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Sometimes I walk into an exhibition and language starts to sing in my head, when it’s so tightly curated that I go pinging from one piece to the next, each one raising the ante for the collective pot of surprise. I had this experience with the Woven Walls exhibition at Morgan Lehman Gallery. Many summer shows consist of a selection of disparate room-temperature art brought together because the artists have some relationship with the gallery, but here this show is cohesive, generally connected through the use of textiles, though textiles aren’t the only material in use.
I came to the show by invitation of the artist Tamara Kostianovsky, who I’ve written about before and whose work has impressed me with its ingenuity and its honest elegance. Here she’s departed from the previous body of work, the one I was familiar with. That work consisted of scrappy, feral bird carcasses fashioned from old, repurposed clothing. Kostianovsky is still using the reclaimed clothing, but has moved onto devising tree stumps that viewed from above, contains whorls of fabric arranged in radiating circles like the growth rings in a tree. However, the colors are bright pastels that bring to mind swirls of sherbet ice cream or a playroom for toddlers. Though the color scheme is charmingly juvenile, the wale of the corduroy material and the occasionally visible waistband suspend “Red Wood” between fairy-tale and ingenious recycling project. Crystal Gregory uses fabric as well, but her “Plunge” piece (2019) does precisely what it says on the tin. It’s nevertheless surprising. She has taken two large gray slabs of concrete and placed them on the wall with a wide swath of fabric shallowly embedded in each slab, but with a poetic fall of fabric between them so that the piece feels like an experiment in tension that has slipped its own hold and given in to what the poet Jorie Graham describes as “the slack and heaving argument of gravity.”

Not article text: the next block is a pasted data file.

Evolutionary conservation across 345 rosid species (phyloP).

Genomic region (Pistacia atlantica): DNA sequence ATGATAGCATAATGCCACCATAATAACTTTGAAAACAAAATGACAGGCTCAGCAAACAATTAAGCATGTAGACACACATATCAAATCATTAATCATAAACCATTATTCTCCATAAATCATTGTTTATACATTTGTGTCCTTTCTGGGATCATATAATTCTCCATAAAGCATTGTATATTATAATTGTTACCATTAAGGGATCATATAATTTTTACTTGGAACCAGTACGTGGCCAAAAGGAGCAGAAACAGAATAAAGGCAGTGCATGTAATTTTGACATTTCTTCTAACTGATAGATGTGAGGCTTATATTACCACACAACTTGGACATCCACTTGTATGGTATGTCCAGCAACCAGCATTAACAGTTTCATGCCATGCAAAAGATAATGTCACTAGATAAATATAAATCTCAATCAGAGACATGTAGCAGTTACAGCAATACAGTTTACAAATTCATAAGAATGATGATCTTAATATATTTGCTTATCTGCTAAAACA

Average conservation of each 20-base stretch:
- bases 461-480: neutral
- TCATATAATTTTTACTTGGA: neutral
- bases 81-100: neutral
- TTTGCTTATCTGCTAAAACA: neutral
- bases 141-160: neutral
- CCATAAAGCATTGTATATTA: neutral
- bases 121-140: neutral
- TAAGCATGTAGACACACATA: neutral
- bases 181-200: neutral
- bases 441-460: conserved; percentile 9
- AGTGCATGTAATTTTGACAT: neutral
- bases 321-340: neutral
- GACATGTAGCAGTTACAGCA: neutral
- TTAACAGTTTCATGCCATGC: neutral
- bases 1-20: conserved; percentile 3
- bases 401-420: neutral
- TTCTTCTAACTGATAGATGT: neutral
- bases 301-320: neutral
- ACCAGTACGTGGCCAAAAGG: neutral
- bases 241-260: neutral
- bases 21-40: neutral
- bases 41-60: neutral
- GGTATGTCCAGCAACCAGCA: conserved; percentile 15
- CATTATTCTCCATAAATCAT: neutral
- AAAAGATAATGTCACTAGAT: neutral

The plunge is far more shallow in the hammock that Carly Glovinski has devised out of laser cut watercolor paper for “Day Off” (2018). What’s lovely about the piece is the way it is earnestly casual. The lines that should connect the hammock to its supports are drawn with chalk and connected to it by way of white-headed thumbtacks embedded in the wall; the thumbtacks actually do the work of keeping the sling aloft while the chalk lines tell me that the thing really exists only in fantasy. Lastly, there is Elana Herzog‘s “Untitled” (2019) which mixes metal staples, fabric fragments, her own wallpaper, and a drywall substructure. It’s all tattered and torn like the wall itself is slowly inching toward oblivion. But the wall remembers the beautiful things that once adorned it while it slides into entropy.
I do wish that more galleries put the kind of thought and care into their summer shows that Morgan Lehman has demonstrated here. Woven Walls is wildly inventive and keeps the voices individual while also being coherent in its explorations of what textile can say.